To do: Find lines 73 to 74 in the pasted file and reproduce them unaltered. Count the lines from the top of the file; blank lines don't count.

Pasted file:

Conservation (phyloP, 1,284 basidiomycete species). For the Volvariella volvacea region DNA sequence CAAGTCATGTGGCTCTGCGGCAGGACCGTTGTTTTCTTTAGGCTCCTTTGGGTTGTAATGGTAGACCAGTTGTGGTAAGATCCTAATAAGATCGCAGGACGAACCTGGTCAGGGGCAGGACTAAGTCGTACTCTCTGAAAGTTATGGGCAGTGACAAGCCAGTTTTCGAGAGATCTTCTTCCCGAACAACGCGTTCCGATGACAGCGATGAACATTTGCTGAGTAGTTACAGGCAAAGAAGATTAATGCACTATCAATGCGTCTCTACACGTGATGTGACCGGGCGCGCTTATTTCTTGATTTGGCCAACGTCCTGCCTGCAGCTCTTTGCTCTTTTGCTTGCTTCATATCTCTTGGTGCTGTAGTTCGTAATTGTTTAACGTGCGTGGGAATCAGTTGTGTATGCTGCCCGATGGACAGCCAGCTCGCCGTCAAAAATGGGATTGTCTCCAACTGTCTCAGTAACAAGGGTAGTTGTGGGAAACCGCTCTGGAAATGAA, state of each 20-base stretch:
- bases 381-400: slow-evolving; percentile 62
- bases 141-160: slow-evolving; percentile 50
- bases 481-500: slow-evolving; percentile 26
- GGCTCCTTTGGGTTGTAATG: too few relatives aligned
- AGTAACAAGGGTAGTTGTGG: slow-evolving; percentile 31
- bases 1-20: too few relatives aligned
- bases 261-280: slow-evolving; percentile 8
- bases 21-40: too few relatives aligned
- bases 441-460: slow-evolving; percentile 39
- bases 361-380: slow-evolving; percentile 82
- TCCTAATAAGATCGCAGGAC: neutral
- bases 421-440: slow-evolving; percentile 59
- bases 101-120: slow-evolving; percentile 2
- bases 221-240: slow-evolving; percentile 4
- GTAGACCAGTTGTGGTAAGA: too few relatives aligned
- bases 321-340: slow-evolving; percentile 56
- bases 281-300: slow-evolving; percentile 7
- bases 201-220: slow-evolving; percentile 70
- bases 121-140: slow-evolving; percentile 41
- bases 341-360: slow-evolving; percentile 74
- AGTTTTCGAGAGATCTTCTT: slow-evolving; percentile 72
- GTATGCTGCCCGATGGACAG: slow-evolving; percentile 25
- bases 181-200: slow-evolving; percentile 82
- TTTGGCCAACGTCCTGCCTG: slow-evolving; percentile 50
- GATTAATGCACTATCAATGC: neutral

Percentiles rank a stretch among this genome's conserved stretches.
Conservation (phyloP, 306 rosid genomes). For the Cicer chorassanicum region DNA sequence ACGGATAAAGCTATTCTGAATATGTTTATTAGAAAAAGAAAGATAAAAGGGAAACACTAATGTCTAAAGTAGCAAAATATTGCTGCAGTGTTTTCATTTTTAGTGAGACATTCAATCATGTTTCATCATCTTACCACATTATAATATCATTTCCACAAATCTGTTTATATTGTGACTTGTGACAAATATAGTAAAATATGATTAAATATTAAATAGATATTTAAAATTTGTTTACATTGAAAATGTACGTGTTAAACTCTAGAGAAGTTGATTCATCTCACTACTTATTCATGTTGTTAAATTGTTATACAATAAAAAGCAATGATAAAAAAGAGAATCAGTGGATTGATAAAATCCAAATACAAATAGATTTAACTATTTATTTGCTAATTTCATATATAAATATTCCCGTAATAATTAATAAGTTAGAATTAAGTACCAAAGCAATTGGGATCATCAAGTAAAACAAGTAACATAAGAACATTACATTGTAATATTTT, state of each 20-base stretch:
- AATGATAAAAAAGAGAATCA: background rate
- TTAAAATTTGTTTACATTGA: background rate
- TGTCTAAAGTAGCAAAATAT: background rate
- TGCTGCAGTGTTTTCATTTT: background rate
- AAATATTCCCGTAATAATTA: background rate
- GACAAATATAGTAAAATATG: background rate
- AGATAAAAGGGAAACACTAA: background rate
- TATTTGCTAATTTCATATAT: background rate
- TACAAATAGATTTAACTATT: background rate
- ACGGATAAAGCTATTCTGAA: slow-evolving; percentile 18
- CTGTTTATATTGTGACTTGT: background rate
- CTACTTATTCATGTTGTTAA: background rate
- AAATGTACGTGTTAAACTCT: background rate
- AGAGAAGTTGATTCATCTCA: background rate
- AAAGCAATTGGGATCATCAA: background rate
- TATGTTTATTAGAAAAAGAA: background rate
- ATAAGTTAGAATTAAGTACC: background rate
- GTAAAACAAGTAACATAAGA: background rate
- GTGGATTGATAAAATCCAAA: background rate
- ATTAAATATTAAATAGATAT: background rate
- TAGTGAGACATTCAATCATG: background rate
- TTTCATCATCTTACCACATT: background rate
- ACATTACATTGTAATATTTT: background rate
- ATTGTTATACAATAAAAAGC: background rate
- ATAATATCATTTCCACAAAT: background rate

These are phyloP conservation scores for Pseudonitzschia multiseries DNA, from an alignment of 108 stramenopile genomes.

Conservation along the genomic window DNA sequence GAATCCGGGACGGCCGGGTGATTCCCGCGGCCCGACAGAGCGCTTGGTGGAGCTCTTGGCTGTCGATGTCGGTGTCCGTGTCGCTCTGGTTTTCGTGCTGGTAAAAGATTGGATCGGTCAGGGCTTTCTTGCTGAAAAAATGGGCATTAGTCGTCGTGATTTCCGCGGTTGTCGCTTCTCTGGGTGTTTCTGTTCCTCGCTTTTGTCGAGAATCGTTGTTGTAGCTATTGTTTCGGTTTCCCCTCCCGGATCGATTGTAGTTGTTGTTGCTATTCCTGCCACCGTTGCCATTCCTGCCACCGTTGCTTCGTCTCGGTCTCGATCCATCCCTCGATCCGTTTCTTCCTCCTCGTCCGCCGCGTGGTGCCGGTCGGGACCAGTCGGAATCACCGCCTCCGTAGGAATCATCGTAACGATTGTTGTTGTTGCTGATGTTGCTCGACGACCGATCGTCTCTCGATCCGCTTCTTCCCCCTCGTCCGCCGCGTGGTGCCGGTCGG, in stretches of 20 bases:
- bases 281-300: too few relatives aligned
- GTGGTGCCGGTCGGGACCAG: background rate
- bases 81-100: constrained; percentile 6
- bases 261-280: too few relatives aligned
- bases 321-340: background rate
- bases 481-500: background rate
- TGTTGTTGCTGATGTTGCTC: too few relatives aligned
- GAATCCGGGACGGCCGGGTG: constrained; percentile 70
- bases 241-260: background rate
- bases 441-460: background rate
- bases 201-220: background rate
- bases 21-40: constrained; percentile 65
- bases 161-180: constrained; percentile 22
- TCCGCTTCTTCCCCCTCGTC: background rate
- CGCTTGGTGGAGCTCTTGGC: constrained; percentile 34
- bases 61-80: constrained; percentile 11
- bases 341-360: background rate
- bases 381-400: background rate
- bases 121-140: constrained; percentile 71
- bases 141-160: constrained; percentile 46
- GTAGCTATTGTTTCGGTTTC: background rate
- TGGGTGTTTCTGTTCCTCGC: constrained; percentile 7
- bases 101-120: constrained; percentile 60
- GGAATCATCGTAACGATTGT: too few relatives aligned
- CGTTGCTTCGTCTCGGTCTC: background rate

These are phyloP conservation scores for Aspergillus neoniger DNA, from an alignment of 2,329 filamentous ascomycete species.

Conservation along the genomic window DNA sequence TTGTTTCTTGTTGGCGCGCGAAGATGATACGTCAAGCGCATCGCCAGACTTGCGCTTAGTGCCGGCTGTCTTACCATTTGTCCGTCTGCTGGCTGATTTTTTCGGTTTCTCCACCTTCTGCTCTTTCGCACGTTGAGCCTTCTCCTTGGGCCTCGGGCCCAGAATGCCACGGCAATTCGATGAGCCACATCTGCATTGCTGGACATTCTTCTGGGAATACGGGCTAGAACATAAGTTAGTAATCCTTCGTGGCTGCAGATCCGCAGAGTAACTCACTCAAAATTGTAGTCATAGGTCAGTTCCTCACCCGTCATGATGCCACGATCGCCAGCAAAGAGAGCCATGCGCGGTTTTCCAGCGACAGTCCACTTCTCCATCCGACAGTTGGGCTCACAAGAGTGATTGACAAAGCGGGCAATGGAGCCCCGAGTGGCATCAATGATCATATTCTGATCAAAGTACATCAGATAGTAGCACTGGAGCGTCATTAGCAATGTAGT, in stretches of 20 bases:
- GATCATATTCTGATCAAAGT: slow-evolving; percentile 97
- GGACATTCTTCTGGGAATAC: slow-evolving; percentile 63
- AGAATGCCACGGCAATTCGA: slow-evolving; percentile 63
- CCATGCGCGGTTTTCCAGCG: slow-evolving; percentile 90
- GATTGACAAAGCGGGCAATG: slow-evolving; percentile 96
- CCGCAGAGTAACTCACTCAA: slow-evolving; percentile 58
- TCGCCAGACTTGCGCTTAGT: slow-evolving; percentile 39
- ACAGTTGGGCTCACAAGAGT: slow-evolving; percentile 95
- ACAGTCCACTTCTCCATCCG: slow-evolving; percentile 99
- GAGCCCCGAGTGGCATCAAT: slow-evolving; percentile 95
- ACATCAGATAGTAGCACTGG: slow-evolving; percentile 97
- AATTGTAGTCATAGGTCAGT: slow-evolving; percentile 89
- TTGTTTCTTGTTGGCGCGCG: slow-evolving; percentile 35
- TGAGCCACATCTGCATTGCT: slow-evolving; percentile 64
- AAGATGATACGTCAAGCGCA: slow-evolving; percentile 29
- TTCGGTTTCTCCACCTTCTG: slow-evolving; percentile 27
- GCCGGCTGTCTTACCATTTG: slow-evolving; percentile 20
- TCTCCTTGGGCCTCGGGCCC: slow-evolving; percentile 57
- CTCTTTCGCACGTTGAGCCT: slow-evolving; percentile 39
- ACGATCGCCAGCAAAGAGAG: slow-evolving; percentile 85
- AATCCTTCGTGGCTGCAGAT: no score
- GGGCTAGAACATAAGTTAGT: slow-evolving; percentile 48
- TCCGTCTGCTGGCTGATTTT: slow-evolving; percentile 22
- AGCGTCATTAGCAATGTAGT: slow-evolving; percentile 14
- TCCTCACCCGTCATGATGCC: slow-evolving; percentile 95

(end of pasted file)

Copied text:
- bases 381-400: background rate
- bases 121-140: constrained; percentile 71